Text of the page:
You and CMMS, Part 5
Some Repairs Matter More Than
NEC in the Facility
Code Change Conferences Are
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The designations "National Electrical Code" and "NEC" refer to the
National Electrical Code®, which is a registered
trademark of the National Fire Protection Association.
You and CMMS, Part
What kind of equipment data and history do you have in
your computerized maintenance management system (CMMS)? Have you just
entered data to fill in the blanks, or have you thought about the kind
of information you can use to:
- Order the correct replacement parts?
- See which drawings, manuals, spec sheets, and other documents are
associated with that equipment?
- Track, trend, and predict replacements of parts based on actual
condition assessed during scheduled PMs?
- Export failure causes to Excel for Pareto analysis and followup on
the most costly causes?
- Answer other questions that allow you to shorten repair
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This past summer, complaints about the air conditioning
were fairly abundant, and the electric bill was high. You just had a
meeting with your boss and the plant controller. The controller did
homework prior to the meeting and presented the following facts:
Your boss and the controller want you to look at the HVAC system and
elsewhere to identify the source of the excess power usage. What are
some things you need to do?
- The electric rate was the same as last summer.
- The monthly electrical usage was significantly higher versus the
same months last year.
- The weather data might justify a little more cooling but definitely
cannot account for this much difference.
- The HVAC maintenance contractor’s reports show no coolant
Visit EC&M's website
to see the answer.
Some Repairs Matter
More Than Others,
Equipment that makes the most money per hour and/or has
the tightest delivery schedule must be fixed first. But what happens
when you must choose between money per hour and a delivery deadline?
can you balance revenue against scheduling when prioritizing resources
to simultaneous downtime situations?
Maintenance people generally cannot win when making such decisions.
common solution is to divide up resources so that techs are running
and forth between the two situations. That makes both downtime problems
last longer. Focus the right people on the more critical problem first.
To read more on this story, visit EC&M's website.
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NEC in the
Article 80 is in Annex H, and it addresses five major
Let’s look at electrical inspections more closely. A common
misperception is “electrical inspection” means you get a permit for
a construction project and, if the installation passes the city
inspector's inspection, the matter is closed. One reason for this
misperception is the idea that the authority having jurisdiction (AHJ)
is always the city inspector. The AHJ is anyone designated by the
- Electrical inspections.
- Electrical fire investigations.
- Review of electrical construction plans.
- Design, modification, construction, and maintenance of electrical
- Electrical equipment at special events.
To read more on this story, visit EC&M's website.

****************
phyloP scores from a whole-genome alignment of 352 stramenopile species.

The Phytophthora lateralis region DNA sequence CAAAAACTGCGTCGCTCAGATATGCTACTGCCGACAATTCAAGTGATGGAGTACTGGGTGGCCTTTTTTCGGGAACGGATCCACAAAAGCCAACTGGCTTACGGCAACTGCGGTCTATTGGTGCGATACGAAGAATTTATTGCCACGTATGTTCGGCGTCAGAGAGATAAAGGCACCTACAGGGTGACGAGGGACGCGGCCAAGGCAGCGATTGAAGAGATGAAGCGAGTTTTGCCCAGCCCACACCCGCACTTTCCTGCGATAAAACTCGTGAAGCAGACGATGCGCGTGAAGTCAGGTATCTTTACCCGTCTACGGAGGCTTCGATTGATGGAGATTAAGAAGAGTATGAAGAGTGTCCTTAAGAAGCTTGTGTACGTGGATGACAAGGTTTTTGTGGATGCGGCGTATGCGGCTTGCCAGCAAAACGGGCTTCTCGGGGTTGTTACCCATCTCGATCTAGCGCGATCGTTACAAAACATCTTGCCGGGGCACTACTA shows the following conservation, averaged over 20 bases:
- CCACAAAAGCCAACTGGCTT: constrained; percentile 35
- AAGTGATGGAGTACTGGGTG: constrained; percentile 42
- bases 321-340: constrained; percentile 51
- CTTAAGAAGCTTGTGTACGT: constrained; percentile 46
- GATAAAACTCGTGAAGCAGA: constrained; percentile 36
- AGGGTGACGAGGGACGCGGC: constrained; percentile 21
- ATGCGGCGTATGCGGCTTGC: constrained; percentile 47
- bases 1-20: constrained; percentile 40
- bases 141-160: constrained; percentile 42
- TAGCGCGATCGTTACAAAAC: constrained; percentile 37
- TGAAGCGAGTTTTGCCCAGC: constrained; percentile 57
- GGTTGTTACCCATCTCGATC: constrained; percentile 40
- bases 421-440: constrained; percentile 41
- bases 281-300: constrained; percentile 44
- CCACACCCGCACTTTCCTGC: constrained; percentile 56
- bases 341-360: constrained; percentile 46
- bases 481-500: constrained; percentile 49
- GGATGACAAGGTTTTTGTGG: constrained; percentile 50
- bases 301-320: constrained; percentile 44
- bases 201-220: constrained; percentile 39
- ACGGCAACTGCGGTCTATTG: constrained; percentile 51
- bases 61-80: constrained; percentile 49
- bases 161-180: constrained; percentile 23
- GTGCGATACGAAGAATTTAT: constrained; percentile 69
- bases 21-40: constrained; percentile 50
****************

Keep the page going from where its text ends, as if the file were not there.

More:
In our last issue, we identified the category ratings
electrical test instruments in ascending order of transient voltage
withstand capability as CAT I, CAT II, CAT III, and CAT IV. You can
CAT definitions in IEC 61010-1. In an industrial environment, you
be using either CAT III or CAT IV.
Although you can safely use CAT II instruments on most 120V and 240V
branch circuits in a building, the reality is that if you have a DMM
hanging from your belt that's the one you're going to use. Carry a CAT
III instrument so you can work on anything you're likely to encounter
below the CAT IV level (you'll need CAT IV test equipment to work on
utility service equipment).
In addition to the CAT rating, check the instrument's voltage and
current rating before using.
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Show & Events
Conferences Are Coming
The 2011 NEC is coming. Will you be ready for the
changes? By attending one of EC&M's Code Change Conferences,
presented by NEC expert Mike Holt and sponsored by EC&M University, you'll
learn everything you need to know about major NEC changes that will
impact your work, whether you're an electrician, electrical engineer,
electrical designer, plant/facility electrical maintenance person, or
electrical inspector. Check out the following conferences for a
and time that's right for you.
- Chicago November 1-2, Hyatt Regency Rosemont
- Seattle November 8-9, Hilton Seattle Airport & Conference
- Philadelphia November 29-30, Hilton Philadelphia City
- Boston December 7-8, Venue to be determined
- Orlando December 13-14, Hyatt Regency Orlando
If you're a registered professional engineer and attend one of the
2011 NEC Code Change Conferences, you'll be granted professional
development hours (PDHs), a requirement for re-licensing. The program
also certified as an approved provider of Code Update training by those
states requiring continuing education hours for re-licensing of
journeymen, master electricians, and electrical contractors.
Register now to
attend one of the these events. For more details on the conferences and
a full program, visit EC&M's website.
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